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Union City Evening Times, Friday, October 28, 1938

Farmer - Who formerly lived in Darke County killed by tractor. - Body found in the field by his wife.

Greenville --- Two New Madison residents, Mrs. Jennie Barnhart and William Van Ormer, have been notified of the accidental death of a brother, Frank Van Ormer, 69, Sunday morning near his home at Tracy, California.

According to the messages received here, Van Ormer had left his residence early Sunday to work in a adjoining field. When he failed to return during the noon hour his wife began a search for him. She first found an overturned tractor and following the furrows discovered her husband's dead body, badly mangled. It is thought that he had tried to hook a plow to the tractor when in some manner the tractor backed up and ran over him.

Van Ormer formerly lived in the New Madison vicinity. His widow was the former Lydia Aldridge of West Milton. Four children, a son and three daughters, also survive.

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Union City Evening Times, Monday, October 31, 1938

Auto Crash - Results in death of Winchester, Ind. man. - Dr. John W. Wallace of Lynn, Ind. seriously injured.

Winchester, Ind. --- Harry Day, 23 years old, of Winchester, was killed instantly, and Dr. John W. Wallace, 58 year old Lynn physician injured critically about 11 o'clock Saturday night when their cars crashed head-on on a curve on U. S. 27 near here.

Day had been in Richmond and was returning to his home on South East street here. Dr. Wallace, a prominent Randolph county physician, had been treating patients at the Randolph County hospital here, and was enroute to his Lynn home.

The impact of the collision threw Day through the door of his car, breaking his neck. He died instantly. His body was found on the pavement by state and county officials who investigated, and was removed to the Summers Funeral home here.

Wallace was taken to the Randolph County hospital, where attaches said he suffered possible bruises and laceration about the face and body.

The body of Harry Day was taken to his home, 322 South East street, Winchester, from the Summers mortuary Sunday afternoon at 4:30 o'clock. Funeral services will be held Tuesday afternoon at 2 o'clock at the East street Christian church in charge of Rev. Zelma Mills, assisted by Rev. Leo McKinley. Burial will be in Fountain Park cemetery.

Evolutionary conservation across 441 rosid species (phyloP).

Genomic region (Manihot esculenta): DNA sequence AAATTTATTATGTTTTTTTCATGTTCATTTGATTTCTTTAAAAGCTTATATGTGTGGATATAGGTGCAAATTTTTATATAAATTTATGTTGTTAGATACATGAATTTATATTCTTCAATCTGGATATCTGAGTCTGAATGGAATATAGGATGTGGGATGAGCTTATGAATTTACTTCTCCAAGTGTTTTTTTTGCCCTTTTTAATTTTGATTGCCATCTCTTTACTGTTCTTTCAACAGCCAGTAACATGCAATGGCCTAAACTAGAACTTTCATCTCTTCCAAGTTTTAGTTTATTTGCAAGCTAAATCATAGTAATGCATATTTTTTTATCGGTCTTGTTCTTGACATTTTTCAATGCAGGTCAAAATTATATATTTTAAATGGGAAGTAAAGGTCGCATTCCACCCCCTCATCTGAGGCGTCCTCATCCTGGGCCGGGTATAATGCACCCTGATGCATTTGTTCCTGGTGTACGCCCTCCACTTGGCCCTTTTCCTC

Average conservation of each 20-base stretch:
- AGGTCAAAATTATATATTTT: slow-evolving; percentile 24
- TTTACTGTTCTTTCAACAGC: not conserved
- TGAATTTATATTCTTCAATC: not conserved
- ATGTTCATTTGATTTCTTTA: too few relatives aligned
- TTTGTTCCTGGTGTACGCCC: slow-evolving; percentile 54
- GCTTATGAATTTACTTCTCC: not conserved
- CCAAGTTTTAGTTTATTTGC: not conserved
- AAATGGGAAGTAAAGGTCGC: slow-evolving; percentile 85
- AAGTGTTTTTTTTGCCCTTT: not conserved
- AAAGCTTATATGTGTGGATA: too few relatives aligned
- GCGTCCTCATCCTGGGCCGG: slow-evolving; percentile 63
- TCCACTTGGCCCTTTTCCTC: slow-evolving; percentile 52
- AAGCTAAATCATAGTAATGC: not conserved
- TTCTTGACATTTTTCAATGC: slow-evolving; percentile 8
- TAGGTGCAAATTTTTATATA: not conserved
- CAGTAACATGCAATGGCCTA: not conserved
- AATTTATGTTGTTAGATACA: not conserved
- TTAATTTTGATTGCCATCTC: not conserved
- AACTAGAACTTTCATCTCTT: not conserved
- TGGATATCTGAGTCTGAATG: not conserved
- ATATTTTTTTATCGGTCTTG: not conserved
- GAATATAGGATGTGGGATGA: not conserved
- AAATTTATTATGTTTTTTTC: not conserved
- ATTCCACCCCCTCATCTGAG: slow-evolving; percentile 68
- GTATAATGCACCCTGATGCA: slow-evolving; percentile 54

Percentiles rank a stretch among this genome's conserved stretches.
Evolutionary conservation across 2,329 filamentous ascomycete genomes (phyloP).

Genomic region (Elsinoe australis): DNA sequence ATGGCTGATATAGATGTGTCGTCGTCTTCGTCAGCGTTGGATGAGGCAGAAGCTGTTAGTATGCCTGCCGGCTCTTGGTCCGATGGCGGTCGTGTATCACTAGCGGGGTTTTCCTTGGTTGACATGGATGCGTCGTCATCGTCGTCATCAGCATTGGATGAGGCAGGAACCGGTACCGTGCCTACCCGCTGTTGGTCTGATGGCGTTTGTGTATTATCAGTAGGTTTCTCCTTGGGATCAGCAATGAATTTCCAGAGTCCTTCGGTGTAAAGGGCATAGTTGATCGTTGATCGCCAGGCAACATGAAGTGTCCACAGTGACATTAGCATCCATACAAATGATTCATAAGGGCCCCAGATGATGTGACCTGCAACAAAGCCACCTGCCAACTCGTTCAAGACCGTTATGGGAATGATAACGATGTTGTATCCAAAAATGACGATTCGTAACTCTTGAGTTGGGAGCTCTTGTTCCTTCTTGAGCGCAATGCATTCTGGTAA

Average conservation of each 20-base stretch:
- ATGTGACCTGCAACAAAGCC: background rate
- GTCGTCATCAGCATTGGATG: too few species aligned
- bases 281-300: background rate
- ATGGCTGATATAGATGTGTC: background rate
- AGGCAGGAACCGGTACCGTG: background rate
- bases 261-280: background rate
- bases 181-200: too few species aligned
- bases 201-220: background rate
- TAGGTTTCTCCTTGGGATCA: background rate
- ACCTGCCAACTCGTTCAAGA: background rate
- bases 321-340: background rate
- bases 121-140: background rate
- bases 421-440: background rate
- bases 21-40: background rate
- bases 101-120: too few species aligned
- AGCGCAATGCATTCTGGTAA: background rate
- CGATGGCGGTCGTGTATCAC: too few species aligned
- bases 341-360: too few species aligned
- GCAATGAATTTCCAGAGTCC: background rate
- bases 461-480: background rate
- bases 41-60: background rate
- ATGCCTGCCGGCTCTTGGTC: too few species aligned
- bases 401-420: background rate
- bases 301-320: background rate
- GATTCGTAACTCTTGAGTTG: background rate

Surviving are the father and mother, the wife, Lillian, one brother, Charles of Union City, and two sisters, Mrs. Mildred Davis of Ladoga and Marjorie Dull of Winchester.

The practically demolished cars were taken to the Ford garage in Winchester.

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Union City Evening Times, Tuesday, November 8, 1938

Death - Takes ex-postmaster at Greenville, O. - Joseph C. Katsenberger one of that city's outstanding citizens.

Greenville, Ohio --- Joseph C. Katsenberger, 66 years old, former grocer and secretary of the Citizen's Loan and Savings association, and for 12 years assistant postmaster, died Sunday night at his home, 322 South Broadway street. Mr. Katsenberger had been ill for several months, and became critically ill last Wednesday.

He was a native and lifelong resident of Greenville township, was educated in the township schools, and shortly after graduating started in business operating an ice cream parlor. Later he conducted a grocery and restaurant on South Broadway street. He was city auditor from 1903 to 1908, and afterwards held a position in the water works office. He served as secretary of the old Citizen's Loan and Savings association, and from 1906 to 1920 was assistant postmaster. At the time of his death, he was active in the real estate business which he started in 1923.

Mr. Katsenberger was a member of the Chamber of Commerce, was affiliated with Champion lodge, I. O. O. F., and was a member of St. Paul's Evangelical and Reformed church. Funeral services will be conducted Wednesday afternoon at 2:30 o'clock in the Miller Funeral home, with interment at Greenville cemetery. Friends may call at the home until 12 o'clock Wednesday noon.

Survivors are the widow, Iva Ola Gerard Katzenberger; three brothers, Leo of Greenville rural route, Albert of near Arcanum, and Oscar of Seattle, Wash.; two sisters, Mrs. Levi Brandt and Mrs. Anna Erisman, both of this city.

(Miller Funeral Home records state his father was Joseph C. Katsenberter, Sr., b. in Germany and his mother was Katie Ashman, b. in Greenville Twp .Darke Co.)

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Union City Evening Times, Friday, November 11, 1938